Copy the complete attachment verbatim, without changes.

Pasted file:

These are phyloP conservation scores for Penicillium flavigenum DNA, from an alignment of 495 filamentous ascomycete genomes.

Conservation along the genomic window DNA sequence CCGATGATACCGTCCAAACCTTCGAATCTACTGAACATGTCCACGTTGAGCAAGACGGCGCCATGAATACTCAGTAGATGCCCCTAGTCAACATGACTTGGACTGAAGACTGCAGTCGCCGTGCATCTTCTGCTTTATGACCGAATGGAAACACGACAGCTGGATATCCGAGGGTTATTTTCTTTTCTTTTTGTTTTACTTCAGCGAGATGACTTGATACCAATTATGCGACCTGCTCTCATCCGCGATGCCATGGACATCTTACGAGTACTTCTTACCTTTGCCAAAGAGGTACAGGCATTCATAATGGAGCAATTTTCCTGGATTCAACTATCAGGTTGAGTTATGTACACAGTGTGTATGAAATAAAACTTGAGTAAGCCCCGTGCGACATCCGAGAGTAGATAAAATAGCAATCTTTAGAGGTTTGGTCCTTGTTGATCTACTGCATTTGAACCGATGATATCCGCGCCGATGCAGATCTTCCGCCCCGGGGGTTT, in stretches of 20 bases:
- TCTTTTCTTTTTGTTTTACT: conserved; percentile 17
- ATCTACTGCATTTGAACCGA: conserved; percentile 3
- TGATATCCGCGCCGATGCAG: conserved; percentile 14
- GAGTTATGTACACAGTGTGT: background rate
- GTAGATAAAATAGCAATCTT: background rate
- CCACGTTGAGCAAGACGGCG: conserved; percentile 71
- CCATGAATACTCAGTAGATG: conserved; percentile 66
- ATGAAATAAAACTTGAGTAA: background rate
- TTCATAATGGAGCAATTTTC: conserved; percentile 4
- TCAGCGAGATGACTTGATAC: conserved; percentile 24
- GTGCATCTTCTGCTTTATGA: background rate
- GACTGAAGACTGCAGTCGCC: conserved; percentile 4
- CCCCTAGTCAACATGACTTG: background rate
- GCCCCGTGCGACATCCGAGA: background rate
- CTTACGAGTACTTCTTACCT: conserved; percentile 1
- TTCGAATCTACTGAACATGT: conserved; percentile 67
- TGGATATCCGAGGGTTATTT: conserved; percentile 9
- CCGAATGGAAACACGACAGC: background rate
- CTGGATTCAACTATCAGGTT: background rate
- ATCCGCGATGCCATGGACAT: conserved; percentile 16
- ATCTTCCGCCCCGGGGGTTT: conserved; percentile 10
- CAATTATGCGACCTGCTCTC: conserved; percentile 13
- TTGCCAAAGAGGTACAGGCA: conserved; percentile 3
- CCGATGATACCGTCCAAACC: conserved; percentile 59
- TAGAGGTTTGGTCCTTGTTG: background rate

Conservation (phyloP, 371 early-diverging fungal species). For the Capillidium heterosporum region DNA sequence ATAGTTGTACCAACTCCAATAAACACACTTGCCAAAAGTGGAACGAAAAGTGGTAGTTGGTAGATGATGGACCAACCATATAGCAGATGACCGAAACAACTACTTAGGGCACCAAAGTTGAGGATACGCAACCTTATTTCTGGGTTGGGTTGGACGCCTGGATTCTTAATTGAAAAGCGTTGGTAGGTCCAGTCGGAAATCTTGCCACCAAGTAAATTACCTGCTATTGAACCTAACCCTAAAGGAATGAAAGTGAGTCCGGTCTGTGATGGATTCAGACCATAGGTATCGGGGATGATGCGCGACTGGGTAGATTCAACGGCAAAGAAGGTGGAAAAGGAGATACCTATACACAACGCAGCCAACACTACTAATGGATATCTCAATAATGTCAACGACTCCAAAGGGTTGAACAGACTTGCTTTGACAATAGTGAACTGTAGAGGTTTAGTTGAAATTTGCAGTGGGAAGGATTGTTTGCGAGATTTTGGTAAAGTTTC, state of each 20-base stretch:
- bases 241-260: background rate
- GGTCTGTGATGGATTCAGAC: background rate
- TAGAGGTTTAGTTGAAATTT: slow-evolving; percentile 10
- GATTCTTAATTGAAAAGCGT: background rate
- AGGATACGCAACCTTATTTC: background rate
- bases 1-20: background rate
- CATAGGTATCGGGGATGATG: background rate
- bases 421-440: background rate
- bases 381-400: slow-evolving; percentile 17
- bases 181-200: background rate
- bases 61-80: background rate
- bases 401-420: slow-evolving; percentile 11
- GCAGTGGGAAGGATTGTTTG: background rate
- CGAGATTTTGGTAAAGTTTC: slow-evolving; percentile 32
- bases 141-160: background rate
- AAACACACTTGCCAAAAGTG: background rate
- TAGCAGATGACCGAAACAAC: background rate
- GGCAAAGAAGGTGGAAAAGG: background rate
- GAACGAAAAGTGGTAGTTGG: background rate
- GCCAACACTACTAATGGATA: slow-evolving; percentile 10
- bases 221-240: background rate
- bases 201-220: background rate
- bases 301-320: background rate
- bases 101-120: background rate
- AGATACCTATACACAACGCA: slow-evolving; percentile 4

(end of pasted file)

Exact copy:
These are phyloP conservation scores for Penicillium flavigenum DNA, from an alignment of 495 filamentous ascomycete genomes.

Conservation along the genomic window DNA sequence CCGATGATACCGTCCAAACCTTCGAATCTACTGAACATGTCCACGTTGAGCAAGACGGCGCCATGAATACTCAGTAGATGCCCCTAGTCAACATGACTTGGACTGAAGACTGCAGTCGCCGTGCATCTTCTGCTTTATGACCGAATGGAAACACGACAGCTGGATATCCGAGGGTTATTTTCTTTTCTTTTTGTTTTACTTCAGCGAGATGACTTGATACCAATTATGCGACCTGCTCTCATCCGCGATGCCATGGACATCTTACGAGTACTTCTTACCTTTGCCAAAGAGGTACAGGCATTCATAATGGAGCAATTTTCCTGGATTCAACTATCAGGTTGAGTTATGTACACAGTGTGTATGAAATAAAACTTGAGTAAGCCCCGTGCGACATCCGAGAGTAGATAAAATAGCAATCTTTAGAGGTTTGGTCCTTGTTGATCTACTGCATTTGAACCGATGATATCCGCGCCGATGCAGATCTTCCGCCCCGGGGGTTT, in stretches of 20 bases:
- TCTTTTCTTTTTGTTTTACT: conserved; percentile 17
- ATCTACTGCATTTGAACCGA: conserved; percentile 3
- TGATATCCGCGCCGATGCAG: conserved; percentile 14
- GAGTTATGTACACAGTGTGT: background rate
- GTAGATAAAATAGCAATCTT: background rate
- CCACGTTGAGCAAGACGGCG: conserved; percentile 71
- CCATGAATACTCAGTAGATG: conserved; percentile 66
- ATGAAATAAAACTTGAGTAA: background rate
- TTCATAATGGAGCAATTTTC: conserved; percentile 4
- TCAGCGAGATGACTTGATAC: conserved; percentile 24
- GTGCATCTTCTGCTTTATGA: background rate
- GACTGAAGACTGCAGTCGCC: conserved; percentile 4
- CCCCTAGTCAACATGACTTG: background rate
- GCCCCGTGCGACATCCGAGA: background rate
- CTTACGAGTACTTCTTACCT: conserved; percentile 1
- TTCGAATCTACTGAACATGT: conserved; percentile 67
- TGGATATCCGAGGGTTATTT: conserved; percentile 9
- CCGAATGGAAACACGACAGC: background rate
- CTGGATTCAACTATCAGGTT: background rate
- ATCCGCGATGCCATGGACAT: conserved; percentile 16
- ATCTTCCGCCCCGGGGGTTT: conserved; percentile 10
- CAATTATGCGACCTGCTCTC: conserved; percentile 13
- TTGCCAAAGAGGTACAGGCA: conserved; percentile 3
- CCGATGATACCGTCCAAACC: conserved; percentile 59
- TAGAGGTTTGGTCCTTGTTG: background rate

Conservation (phyloP, 371 early-diverging fungal species). For the Capillidium heterosporum region DNA sequence ATAGTTGTACCAACTCCAATAAACACACTTGCCAAAAGTGGAACGAAAAGTGGTAGTTGGTAGATGATGGACCAACCATATAGCAGATGACCGAAACAACTACTTAGGGCACCAAAGTTGAGGATACGCAACCTTATTTCTGGGTTGGGTTGGACGCCTGGATTCTTAATTGAAAAGCGTTGGTAGGTCCAGTCGGAAATCTTGCCACCAAGTAAATTACCTGCTATTGAACCTAACCCTAAAGGAATGAAAGTGAGTCCGGTCTGTGATGGATTCAGACCATAGGTATCGGGGATGATGCGCGACTGGGTAGATTCAACGGCAAAGAAGGTGGAAAAGGAGATACCTATACACAACGCAGCCAACACTACTAATGGATATCTCAATAATGTCAACGACTCCAAAGGGTTGAACAGACTTGCTTTGACAATAGTGAACTGTAGAGGTTTAGTTGAAATTTGCAGTGGGAAGGATTGTTTGCGAGATTTTGGTAAAGTTTC, state of each 20-base stretch:
- bases 241-260: background rate
- GGTCTGTGATGGATTCAGAC: background rate
- TAGAGGTTTAGTTGAAATTT: slow-evolving; percentile 10
- GATTCTTAATTGAAAAGCGT: background rate
- AGGATACGCAACCTTATTTC: background rate
- bases 1-20: background rate
- CATAGGTATCGGGGATGATG: background rate
- bases 421-440: background rate
- bases 381-400: slow-evolving; percentile 17
- bases 181-200: background rate
- bases 61-80: background rate
- bases 401-420: slow-evolving; percentile 11
- GCAGTGGGAAGGATTGTTTG: background rate
- CGAGATTTTGGTAAAGTTTC: slow-evolving; percentile 32
- bases 141-160: background rate
- AAACACACTTGCCAAAAGTG: background rate
- TAGCAGATGACCGAAACAAC: background rate
- GGCAAAGAAGGTGGAAAAGG: background rate
- GAACGAAAAGTGGTAGTTGG: background rate
- GCCAACACTACTAATGGATA: slow-evolving; percentile 10
- bases 221-240: background rate
- bases 201-220: background rate
- bases 301-320: background rate
- bases 101-120: background rate
- AGATACCTATACACAACGCA: slow-evolving; percentile 4